42 Years - A Professional Law Corporation - Helping Asbestos Victims Since 1974

asbestos at home

Prospective Home Buyers Should Ask Questions about Asbestos Exposure

asbestos exposureWhenever people look at a home they’re considering for purchase, they ask the real estate agents many important questions: Do the nearby schools provide quality education? How closely do we live to shopping centers? Are the neighbors nice?

Of course, all of these issues concern matters outside the home. When thinking about the inside, there’s one question that must not be overlooked: Will asbestos exposure be a problem?

If you’re a young adult, you may not be familiar with asbestos. The gravity of the risk might also seem surprising, particularly because asbestos-related diseases, such as malignant mesothelioma, are usually only seen in older adults. What you may not know is that these diseases can develop between 20 and 50 years after the initial exposure to asbestos. For these reasons, you need to be mindful of asbestos now, before even buying a house.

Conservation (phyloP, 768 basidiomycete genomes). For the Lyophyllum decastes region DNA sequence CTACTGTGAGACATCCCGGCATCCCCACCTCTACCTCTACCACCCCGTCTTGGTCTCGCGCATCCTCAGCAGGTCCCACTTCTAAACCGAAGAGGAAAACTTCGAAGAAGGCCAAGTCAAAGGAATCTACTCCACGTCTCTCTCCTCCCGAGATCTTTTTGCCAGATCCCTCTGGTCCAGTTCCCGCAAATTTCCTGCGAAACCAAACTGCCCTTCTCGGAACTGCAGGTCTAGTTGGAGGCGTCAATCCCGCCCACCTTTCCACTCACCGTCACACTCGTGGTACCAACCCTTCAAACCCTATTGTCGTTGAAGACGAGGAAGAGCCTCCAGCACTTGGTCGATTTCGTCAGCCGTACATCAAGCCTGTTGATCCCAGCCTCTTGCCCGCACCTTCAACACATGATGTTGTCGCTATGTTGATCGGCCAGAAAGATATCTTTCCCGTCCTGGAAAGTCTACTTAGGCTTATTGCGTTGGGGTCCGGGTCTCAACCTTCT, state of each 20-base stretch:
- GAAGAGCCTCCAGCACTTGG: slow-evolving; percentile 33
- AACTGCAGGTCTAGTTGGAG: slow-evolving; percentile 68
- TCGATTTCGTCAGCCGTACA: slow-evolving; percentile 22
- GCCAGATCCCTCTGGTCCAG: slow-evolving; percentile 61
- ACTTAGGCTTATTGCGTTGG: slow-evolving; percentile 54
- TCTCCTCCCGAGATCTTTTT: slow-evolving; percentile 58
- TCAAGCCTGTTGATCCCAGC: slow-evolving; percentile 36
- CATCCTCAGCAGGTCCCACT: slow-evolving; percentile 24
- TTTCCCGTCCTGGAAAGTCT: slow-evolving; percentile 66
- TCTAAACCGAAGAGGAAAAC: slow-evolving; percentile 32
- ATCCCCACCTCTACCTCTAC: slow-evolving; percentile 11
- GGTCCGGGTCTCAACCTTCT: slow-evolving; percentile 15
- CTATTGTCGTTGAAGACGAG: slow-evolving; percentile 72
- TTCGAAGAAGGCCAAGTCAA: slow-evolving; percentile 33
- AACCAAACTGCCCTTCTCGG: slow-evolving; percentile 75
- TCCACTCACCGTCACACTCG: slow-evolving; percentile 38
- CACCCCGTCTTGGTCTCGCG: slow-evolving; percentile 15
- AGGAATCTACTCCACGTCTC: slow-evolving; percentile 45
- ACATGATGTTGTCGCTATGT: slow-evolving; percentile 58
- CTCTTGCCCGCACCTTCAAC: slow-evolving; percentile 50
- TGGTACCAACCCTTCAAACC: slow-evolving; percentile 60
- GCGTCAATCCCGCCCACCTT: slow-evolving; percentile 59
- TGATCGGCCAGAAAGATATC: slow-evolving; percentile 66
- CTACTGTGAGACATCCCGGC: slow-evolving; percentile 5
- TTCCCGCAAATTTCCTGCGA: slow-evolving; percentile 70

Risk is bigger within older homes
Asbestos is the only proven risk factor for mesothelioma. The mineral has also been tied to asbestosis, another respiratory disease, and cancers of the lungs and gastrointestinal system. One of the reasons why asbestos is so dangerous is because it’s virtually undetectable to the five senses, so it’s not always obvious whether a product contains the mineral.